Tech women have been killin’ it these past few years. From moms who changed their lives by learning to code, to African American and Latina women in tech paving the way in the industry, it seems like it’s ladies’ time to shine in STEM careers. So it’s no surprise that new research shows that women are actually better than men at coding.


Researchers from Cal Poly San Luis Obispo and North California State University looked at about 1.4 million users on GitHub, an open-source code-sharing website, and found that 78.6 percent of pull requests (when a user suggests a code change to another user’s project) by women were accepted, compared to 74.6 percent by men. It’s not a huge difference, but it’s definitely significant, considering the myth that we’re only starting to dispel that says men are more naturally suited to work in STEM fields.

Unfortunately, the study found that there’s a real-life catch. The researchers were only able to determine each user’s gender through some digging (for example, through linked Google+ accounts), but most of the 1.4 million users’ genders weren’t immediately apparent to other users.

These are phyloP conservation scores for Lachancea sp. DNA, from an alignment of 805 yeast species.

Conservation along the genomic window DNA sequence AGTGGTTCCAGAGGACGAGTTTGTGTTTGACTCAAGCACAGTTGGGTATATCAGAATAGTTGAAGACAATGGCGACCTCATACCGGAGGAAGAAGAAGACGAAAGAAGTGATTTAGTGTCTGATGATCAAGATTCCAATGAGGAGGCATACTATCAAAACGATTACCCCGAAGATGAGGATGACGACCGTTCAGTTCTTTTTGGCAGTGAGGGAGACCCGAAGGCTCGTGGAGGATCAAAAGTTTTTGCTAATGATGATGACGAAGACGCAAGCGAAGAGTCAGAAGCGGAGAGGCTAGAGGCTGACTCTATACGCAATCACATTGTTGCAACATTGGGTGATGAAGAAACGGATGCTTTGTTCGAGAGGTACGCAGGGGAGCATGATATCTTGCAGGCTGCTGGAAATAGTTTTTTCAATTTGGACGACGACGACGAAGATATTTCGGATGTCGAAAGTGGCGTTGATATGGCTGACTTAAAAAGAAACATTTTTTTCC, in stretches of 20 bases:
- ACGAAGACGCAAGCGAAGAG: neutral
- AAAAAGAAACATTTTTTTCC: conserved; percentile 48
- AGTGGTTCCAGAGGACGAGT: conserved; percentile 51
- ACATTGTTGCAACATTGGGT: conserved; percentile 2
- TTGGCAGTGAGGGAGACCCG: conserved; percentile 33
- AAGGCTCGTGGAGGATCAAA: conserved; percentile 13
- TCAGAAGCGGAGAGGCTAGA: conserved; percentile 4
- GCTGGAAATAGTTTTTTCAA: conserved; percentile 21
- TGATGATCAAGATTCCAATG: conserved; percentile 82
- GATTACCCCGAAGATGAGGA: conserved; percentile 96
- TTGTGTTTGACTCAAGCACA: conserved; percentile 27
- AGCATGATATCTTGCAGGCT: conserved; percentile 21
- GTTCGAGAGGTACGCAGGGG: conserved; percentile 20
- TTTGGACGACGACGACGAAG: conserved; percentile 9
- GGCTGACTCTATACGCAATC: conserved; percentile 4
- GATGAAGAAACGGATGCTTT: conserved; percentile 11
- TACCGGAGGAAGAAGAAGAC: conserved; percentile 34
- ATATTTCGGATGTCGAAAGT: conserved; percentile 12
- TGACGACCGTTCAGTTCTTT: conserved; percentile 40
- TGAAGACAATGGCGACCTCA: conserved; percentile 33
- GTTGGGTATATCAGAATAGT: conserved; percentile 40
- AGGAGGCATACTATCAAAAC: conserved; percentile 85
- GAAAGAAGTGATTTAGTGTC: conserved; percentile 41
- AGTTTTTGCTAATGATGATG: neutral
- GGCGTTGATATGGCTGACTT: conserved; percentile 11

When the researchers looked at the success rates of the website’s most well-known users, whose genders were known to those they were interacting with, their findings were pretty different. When a female user’s gender is known, her acceptance rate drops to 62.5 percent — which means male-identified users are more likely to write accepted code than female-identified users. UGH.

“Women have a higher acceptance rate of pull requests overall, but when they’re outsiders and their gender is identifiable, they have a lower acceptance rate than men,” the researchers write. “Our results suggest that although women on Github may be more competent overall, bias against them exists nonetheless.”

Have you had any frustrating experiences like this in a STEM field? Tweet us your thoughts at @BritandCo!

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